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Urban Art's City of Sculpture exhibition goes live

News Release 27 May 2020

Urban Art Foundation’s City of Sculpture exhibition goes live

The Urban Art Foundation in partnership with the Wellington Sculpture Trust has launched its latest digital art exhibition, City of Sculpture.

The exhibition which will run for approximately six weeks went live on Monday, 25 May. It is being screened on the Foundation’s six digital screens on Lambton Quay and in shopping malls in Auckland, Christchurch, Hamilton, Bay of Plenty and Wellington, and potentially other digital street signage in those areas.

Ten of New Zealand’s foremost sculptors have their works featured in the exhibition they are: Anton Parsons, Kom Dimopoulos, Leon van den Eijkel, Bill Culbert, Phil Price, Andrew Drummond, Kareama Taepa, Ronnie van Hout, Michael Tuffery and Brett Graham.

The Wellington Sculpture Trust was established in 1983 and is a voluntary and independent charitable trust dedicated to enriching Wellington by providing contemporary innovative public art for the city.

Andrew Hagen, Urban Art’s founder and creative director said, “We are delighted to be able to partner with the Wellington Sculpture Trust to make this exhibition a reality. The Sculpture Trust and the Urban Art Foundation share a common goal of enriching Wellington by providing contemporary innovative public art for the city. The full exhibition with links to more information about the artists and their works also features on our Exhibitions page.”

Sue Elliott, Chair of the Wellington Sculpture Trust said today, “We are grateful to the Urban Art Foundation for allowing us to move our sculptures around the city and the country. The Trust enjoys the fresh perspectives that the photos bring to our works and the possibility they might entice people to visit them at their locations throughout Wellington’s CBD. Each work was commissioned to be site-specific, but as the world grapples with ‘changing circumstances’ we like the idea of them ‘changing spaces’,” she said.

About the Urban Art Foundation

The Urban Art Foundation (Urban Art) is a not for profit company committed to making art accessible on streets and in public gateways to enrich New Zealander’s experience of their urban environment. It takes art created by New Zealand artists out of archives and displays it in contemporary easily accessible, outdoor digital media sites – street furniture - for people to view as a source of enjoyment and education.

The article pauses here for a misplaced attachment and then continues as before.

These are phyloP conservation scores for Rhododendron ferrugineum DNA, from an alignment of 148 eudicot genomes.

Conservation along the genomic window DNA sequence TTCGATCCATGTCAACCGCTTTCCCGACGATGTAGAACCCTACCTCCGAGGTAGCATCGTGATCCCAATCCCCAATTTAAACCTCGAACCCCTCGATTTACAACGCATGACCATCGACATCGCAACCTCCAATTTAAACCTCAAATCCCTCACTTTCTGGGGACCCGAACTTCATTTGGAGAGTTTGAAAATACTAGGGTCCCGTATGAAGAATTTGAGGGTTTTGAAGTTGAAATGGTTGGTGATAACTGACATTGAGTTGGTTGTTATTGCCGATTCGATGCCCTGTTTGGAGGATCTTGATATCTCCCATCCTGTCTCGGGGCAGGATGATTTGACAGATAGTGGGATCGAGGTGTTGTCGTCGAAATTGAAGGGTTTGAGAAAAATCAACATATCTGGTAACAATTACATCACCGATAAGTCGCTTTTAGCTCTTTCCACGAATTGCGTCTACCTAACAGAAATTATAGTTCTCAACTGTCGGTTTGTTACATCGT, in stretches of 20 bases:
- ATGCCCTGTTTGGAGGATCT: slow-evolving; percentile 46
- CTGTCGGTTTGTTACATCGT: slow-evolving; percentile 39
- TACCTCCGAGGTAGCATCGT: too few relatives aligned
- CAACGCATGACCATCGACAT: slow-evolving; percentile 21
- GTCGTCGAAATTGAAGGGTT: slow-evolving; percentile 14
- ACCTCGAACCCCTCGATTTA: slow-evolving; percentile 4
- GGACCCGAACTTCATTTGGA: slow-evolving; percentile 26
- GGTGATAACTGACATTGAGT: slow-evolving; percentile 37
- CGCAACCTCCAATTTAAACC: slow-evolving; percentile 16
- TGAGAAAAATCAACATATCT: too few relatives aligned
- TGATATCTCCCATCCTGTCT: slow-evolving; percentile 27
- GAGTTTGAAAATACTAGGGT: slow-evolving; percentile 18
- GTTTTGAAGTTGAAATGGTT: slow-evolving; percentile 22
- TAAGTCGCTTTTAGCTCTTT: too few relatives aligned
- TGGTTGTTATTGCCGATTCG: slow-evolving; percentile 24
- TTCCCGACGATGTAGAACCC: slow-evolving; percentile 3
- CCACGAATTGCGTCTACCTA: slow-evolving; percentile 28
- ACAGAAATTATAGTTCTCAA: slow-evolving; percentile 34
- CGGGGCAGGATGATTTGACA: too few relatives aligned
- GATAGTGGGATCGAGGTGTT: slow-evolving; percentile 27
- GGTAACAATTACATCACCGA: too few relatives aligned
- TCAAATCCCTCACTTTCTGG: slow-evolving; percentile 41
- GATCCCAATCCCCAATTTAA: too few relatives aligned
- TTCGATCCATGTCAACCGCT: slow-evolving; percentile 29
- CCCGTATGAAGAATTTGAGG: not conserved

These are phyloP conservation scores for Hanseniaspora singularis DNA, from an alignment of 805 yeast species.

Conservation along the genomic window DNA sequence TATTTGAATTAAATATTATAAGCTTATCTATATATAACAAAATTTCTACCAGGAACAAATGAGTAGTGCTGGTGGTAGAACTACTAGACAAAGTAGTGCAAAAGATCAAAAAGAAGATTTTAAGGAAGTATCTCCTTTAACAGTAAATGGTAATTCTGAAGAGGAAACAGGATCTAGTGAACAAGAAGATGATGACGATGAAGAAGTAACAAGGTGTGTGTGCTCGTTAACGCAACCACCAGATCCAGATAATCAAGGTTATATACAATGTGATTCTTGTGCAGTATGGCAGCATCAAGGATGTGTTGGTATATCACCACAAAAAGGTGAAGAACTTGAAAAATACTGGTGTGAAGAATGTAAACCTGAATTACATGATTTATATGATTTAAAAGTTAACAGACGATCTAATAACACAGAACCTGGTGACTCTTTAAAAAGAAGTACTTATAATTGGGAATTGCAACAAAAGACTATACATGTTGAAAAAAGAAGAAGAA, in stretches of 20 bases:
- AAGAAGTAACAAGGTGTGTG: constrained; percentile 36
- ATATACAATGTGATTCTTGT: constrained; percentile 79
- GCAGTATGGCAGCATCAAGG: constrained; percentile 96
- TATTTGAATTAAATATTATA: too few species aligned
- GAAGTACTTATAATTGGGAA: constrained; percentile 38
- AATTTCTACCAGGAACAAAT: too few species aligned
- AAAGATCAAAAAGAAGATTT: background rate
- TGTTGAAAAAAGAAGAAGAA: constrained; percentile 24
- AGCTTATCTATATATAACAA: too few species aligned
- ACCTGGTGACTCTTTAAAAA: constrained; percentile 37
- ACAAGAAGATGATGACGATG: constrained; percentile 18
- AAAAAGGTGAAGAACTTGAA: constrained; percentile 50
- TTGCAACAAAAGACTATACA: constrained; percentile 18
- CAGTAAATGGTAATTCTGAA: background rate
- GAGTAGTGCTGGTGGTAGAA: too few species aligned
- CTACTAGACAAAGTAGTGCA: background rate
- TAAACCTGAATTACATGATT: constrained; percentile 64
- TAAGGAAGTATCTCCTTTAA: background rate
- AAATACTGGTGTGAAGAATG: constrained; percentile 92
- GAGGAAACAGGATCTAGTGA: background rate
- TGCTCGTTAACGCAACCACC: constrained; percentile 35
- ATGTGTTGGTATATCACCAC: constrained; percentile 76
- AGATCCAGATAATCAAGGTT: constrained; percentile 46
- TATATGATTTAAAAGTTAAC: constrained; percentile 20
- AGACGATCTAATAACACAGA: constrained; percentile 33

This is achieved through an association with outdoor media company oOH!media who provide electronic billboards on city centres, shopping malls and bus shelters in throughout New Zealand .

Urban Art is best known to Wellingtonians through three sites showcasing New Zealand art on Lambton Quay. More recently Urban Art has extended its presence to other sites including Wellington International Airport and, earlier this year, the Wellington Railway Station.

About the Wellington Sculpture Trust

The Wellington Sculpture Trust was established in 1982 and is a voluntary and independent charitable trust dedicated to enriching Wellington by providing contemporary innovative public art for the city. The Trust has installed 29 works in the city centre, waterfront, along Cobham Drive near Wellington’s airport, and in the Botanic Garden.

The large body of work that is now in these locations provides for three distinct sculpture walks that enable people to enjoy the works in the gardens, on the waterfront, or in the CBD, as well as being able to enjoy them as they get about the city.

Our aim is not only to commission public works of art, but also to encourage and support sculptural practice in New Zealand. All our sculptures, with one notable exception (the Henry Moore) are by prominent New Zealand sculptors. Their contribution to our cityscape is enduring and enriches the creative atmosphere of the city, making art accessible to everyone, and raising awareness, understanding and appreciation of contemporary public sculpture.

Ultimately these works make Wellington a better place to live and visit.

We also periodically run symposiums and facilitate speakers to inform, enhance and contribute to the debate on what constitutes public art and the place for both temporary and permanent works.

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